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Lt. Ryan Snyder, who works at the Champaign County jail in Illinois, says it's hard for any such facility to provide the kind of one-on-one mental health treatment many inmates need. Christine Herman/Illinois Public Media hide caption

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Christine Herman/Illinois Public Media

Physicians face long hours, frustrating paperwork and sometimes difficult patients. But researchers aren't so clear on whether burnout is the right word to describe their problems. ERproductions Ltd/Blend Images/Getty Images hide caption

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ERproductions Ltd/Blend Images/Getty Images

Skull fractures, concussions and broken bones are common injuries when children not yet able to walk use infant walkers and fall down stairs. Mint Images/Getty Images hide caption

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Mint Images/Getty Images

Health insurers who offer Medicare Advantage plans have permission to soon require patients to try less expensive alternatives to some before receiving pricier drugs. Witthaya Prasongsin/Getty Images hide caption

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Witthaya Prasongsin/Getty Images

Massachusetts wanted to negotiate prices and stop the use of some of the most expensive drugs in its Medicaid program. The federal government said no. Paul Marotta/Getty Images hide caption

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Paul Marotta/Getty Images

Despite abuse deterrent formulation, Purdue Pharma's OxyContin continues to be used by some people with opioid addiction to get high. Bloomberg/Bloomberg via Getty Images hide caption

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Bloomberg/Bloomberg via Getty Images

Insurer To Purdue Pharma: We Won't Pay For OxyContin Anymore

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Barb Williamson runs several sobriety houses in Pennsylvania, commercially run homes where residents support each other in their recovery from opioid addiction. Initially, she says, she saw the use of Suboxone or methadone by residents as "a crutch," and banned them. But evidence the medicines can be helpful changed her mind. Kimberly Paynter/WHYY hide caption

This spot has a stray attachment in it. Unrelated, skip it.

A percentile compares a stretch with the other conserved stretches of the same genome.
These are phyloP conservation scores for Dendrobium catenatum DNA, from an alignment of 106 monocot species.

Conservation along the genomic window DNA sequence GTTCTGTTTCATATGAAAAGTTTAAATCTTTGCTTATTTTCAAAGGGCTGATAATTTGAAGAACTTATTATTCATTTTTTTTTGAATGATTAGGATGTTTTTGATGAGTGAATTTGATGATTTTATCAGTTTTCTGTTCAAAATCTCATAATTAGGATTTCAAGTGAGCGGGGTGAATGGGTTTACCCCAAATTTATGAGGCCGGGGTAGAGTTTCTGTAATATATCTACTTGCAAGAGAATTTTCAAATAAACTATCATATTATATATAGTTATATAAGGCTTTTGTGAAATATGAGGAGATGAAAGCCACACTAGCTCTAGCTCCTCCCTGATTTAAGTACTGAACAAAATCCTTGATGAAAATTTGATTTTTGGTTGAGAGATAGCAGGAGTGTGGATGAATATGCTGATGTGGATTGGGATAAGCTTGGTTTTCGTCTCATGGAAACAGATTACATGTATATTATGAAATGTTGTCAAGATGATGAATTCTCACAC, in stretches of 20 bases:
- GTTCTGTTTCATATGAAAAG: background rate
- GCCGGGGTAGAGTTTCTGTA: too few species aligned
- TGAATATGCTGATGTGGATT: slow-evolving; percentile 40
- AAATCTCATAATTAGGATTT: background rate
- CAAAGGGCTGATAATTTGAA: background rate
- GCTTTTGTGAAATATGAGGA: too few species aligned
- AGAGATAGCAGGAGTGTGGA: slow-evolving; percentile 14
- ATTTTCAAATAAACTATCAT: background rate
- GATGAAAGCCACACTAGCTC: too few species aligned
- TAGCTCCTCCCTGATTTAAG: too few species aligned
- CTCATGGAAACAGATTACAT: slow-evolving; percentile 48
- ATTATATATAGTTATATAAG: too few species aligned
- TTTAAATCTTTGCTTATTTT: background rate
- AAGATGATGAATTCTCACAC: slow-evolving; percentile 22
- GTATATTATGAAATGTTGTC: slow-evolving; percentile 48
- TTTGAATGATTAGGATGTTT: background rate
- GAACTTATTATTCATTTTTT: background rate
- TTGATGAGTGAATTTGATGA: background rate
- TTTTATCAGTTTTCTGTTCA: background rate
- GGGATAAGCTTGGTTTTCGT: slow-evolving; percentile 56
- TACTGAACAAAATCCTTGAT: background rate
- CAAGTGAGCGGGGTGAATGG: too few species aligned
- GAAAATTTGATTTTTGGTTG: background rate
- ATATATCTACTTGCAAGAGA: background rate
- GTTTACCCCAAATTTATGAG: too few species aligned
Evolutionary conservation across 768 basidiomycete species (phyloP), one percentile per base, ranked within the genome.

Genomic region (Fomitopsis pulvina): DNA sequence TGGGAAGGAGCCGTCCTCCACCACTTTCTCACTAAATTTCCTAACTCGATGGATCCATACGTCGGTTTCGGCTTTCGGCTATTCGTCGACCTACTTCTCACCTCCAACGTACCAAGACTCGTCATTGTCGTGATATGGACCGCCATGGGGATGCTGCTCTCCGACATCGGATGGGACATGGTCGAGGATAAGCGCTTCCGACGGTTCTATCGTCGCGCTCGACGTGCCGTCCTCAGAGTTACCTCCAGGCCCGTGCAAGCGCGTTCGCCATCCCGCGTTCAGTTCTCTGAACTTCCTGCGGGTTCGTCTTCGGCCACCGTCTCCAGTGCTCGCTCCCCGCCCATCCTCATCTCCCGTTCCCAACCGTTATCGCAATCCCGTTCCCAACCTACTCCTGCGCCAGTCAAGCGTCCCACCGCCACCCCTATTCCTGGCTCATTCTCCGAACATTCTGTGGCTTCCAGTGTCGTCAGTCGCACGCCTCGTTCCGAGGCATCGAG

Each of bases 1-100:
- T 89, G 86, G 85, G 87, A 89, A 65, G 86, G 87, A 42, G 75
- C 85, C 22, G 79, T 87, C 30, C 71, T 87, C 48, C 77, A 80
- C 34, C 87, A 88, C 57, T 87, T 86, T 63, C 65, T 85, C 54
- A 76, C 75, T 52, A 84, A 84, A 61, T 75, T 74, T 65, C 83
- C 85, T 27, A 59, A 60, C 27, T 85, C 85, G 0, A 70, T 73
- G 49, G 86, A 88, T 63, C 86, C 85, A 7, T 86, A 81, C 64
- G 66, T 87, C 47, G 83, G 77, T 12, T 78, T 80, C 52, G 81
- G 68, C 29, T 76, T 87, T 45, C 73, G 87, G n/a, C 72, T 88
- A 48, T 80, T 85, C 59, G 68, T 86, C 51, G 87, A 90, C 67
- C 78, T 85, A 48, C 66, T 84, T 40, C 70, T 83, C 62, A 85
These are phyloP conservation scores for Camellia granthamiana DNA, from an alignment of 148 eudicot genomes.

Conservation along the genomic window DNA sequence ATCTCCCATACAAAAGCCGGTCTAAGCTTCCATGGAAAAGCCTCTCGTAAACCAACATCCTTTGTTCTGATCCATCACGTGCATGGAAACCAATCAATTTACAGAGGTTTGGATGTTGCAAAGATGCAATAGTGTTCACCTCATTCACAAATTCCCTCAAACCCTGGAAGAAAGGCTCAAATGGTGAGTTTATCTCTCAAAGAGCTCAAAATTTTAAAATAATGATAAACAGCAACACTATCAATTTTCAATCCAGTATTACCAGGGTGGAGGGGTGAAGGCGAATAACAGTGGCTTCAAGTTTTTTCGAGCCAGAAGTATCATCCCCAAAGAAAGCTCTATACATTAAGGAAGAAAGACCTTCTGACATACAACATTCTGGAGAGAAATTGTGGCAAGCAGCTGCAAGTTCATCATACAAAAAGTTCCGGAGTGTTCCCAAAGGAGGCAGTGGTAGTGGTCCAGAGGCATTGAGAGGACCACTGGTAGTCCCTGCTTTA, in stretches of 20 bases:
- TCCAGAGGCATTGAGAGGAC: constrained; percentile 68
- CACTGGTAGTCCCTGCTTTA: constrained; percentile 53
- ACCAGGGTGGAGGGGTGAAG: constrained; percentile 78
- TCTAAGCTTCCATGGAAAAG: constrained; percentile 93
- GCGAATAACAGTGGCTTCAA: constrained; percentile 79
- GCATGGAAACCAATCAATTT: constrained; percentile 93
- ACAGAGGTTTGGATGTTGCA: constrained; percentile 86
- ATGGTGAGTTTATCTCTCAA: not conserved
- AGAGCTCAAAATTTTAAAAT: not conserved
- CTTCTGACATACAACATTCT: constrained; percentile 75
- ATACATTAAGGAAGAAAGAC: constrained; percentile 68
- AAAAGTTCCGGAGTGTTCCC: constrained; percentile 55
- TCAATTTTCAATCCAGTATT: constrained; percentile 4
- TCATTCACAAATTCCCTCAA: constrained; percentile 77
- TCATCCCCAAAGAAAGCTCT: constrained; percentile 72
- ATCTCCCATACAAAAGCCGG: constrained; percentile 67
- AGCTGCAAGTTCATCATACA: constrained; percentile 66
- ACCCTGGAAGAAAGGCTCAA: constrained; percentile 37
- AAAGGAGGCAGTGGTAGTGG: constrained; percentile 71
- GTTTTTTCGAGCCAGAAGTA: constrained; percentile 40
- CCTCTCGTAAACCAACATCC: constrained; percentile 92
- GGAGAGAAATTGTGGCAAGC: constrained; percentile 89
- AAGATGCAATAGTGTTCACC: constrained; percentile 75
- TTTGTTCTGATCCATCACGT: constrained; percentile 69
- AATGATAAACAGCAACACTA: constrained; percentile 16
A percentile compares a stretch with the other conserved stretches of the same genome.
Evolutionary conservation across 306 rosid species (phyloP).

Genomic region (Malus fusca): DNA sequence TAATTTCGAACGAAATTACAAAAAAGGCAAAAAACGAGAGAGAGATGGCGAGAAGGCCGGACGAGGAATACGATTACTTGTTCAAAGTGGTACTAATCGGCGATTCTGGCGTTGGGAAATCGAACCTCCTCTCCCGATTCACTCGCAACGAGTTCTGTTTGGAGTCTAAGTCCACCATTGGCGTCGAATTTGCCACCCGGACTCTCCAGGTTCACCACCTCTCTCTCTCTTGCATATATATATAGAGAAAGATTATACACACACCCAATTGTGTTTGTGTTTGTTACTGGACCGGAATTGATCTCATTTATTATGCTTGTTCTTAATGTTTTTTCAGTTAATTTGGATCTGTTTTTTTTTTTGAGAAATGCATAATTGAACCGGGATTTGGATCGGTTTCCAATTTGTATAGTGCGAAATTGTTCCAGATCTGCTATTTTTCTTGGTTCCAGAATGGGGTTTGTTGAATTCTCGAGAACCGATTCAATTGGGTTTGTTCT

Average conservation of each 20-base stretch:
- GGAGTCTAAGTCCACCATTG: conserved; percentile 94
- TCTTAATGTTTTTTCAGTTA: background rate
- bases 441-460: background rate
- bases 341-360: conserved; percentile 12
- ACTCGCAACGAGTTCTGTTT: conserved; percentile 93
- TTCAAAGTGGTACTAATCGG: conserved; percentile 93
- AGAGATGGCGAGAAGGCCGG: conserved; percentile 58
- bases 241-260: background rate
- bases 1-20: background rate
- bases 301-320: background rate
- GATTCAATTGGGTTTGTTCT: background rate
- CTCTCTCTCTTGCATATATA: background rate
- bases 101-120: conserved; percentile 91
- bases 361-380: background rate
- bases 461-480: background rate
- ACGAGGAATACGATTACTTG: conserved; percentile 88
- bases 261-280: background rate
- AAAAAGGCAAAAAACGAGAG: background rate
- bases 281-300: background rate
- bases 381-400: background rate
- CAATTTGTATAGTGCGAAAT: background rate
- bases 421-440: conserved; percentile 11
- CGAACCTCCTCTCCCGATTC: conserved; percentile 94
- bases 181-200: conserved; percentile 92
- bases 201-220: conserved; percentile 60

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Kimberly Paynter/WHYY

Many 'Recovery Houses' Won't Let Residents Use Medicine To Quit Opioids

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Baby boomers who use marijuana seem to be using it more often than in previous years, a recent survey finds — 5.7 percent of respondents ages 50 to 64 said they'd tried it in the past month. The drug is also gaining popularity among people in their 70s and 80s. Manonallard/Getty Images hide caption

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The total bill for Drew Calver's four-day hospital stay at St. David's Medical Center in April 2017 was $164,941. His insurer paid $55,840, leaving Calver responsible for the unpaid balance of $108,951.31. Callie Richmond/KHN hide caption

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Callie Richmond/KHN

Mary Horman (left), a registered nurse for Clackamas County, and Liz Baca, a disease intervention specialist for the county, search for the right address in an Oregon neighborhood. Part of their job is to get information to people who may have a serious, treatable infection, yet not realize it. Kristian Foden-Vencil/OPB hide caption

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Kristian Foden-Vencil/OPB

Discreetly Tracking Down Sex Partners To Stop A Surge In STDs

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Supervised injection sites, like Insite in Vancouver, Canada, provide drug users with clean needles and other supplies to help prevent the spread of disease. Elana Gordon for WHYY hide caption

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Elana Gordon for WHYY

Michelle Knox on the TED stage. Jean-Jacques Halans/Jean-Jacques Halans/TED hide caption

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Jean-Jacques Halans/Jean-Jacques Halans/TED

Michelle Knox: Can Talking About Death Take Fear And Stress Out Of The Inevitable?

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Intermountain Healthcare, whose Intermountain Medical Center Patient Tower in Murray, Utah, is seen here, is a leader in the generic drug company being launched by hospitals. Courtesy of Intermountain Healthcare hide caption

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Courtesy of Intermountain Healthcare